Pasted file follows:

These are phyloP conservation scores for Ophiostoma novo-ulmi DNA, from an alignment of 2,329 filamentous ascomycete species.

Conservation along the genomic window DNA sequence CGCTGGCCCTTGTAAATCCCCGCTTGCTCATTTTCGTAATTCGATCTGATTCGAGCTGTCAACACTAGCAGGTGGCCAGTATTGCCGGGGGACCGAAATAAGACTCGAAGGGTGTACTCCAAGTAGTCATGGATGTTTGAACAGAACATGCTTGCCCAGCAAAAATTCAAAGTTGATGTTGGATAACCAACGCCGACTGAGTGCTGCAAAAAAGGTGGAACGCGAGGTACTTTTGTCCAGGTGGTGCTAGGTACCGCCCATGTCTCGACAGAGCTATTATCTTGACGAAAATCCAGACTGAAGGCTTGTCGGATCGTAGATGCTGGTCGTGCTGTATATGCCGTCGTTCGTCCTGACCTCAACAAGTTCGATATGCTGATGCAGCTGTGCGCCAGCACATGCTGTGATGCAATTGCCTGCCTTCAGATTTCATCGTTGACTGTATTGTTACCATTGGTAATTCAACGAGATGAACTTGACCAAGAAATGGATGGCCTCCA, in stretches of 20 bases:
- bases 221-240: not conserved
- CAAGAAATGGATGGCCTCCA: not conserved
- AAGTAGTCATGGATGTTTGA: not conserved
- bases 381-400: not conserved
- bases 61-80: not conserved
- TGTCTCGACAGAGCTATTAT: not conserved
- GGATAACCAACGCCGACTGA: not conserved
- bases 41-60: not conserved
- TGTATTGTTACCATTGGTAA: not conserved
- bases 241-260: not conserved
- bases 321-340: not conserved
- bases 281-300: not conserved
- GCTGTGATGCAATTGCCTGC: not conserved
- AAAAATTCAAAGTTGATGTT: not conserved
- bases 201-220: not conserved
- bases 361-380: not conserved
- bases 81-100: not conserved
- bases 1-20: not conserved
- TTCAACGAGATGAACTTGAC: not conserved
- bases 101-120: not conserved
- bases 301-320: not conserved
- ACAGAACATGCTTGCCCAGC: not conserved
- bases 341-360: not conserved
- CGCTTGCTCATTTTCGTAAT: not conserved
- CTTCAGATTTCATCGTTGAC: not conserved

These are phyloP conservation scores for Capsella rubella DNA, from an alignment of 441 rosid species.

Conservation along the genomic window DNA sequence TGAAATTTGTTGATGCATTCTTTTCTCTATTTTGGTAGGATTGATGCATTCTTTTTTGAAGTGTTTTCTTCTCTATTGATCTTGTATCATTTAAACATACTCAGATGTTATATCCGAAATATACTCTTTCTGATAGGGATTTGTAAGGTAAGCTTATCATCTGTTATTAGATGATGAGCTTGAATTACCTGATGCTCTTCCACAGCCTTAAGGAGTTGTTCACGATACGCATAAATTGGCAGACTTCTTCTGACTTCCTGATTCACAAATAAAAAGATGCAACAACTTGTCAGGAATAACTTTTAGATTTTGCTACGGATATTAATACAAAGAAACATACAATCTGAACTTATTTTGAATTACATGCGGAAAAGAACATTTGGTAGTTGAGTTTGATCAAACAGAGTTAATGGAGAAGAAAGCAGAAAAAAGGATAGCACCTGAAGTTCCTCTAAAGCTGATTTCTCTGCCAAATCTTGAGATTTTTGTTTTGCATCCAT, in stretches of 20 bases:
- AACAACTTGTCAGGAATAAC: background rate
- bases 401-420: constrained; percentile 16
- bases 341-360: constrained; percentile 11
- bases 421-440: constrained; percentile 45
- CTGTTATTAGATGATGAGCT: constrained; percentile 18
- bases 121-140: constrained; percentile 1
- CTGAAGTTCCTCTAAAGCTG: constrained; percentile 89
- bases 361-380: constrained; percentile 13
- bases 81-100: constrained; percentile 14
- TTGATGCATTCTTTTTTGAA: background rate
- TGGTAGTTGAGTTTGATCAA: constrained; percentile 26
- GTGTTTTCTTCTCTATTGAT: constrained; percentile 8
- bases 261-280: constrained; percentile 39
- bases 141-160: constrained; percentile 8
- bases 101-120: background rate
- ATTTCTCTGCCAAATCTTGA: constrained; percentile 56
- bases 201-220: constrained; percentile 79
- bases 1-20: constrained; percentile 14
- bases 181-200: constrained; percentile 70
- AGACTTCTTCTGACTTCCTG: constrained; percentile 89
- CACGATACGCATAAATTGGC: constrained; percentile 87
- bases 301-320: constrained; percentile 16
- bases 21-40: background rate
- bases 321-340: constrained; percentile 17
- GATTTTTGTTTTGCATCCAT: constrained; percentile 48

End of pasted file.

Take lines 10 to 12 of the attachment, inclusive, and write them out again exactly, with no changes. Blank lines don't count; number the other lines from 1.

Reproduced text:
- bases 41-60: not conserved
- TGTATTGTTACCATTGGTAA: not conserved
- bases 241-260: not conserved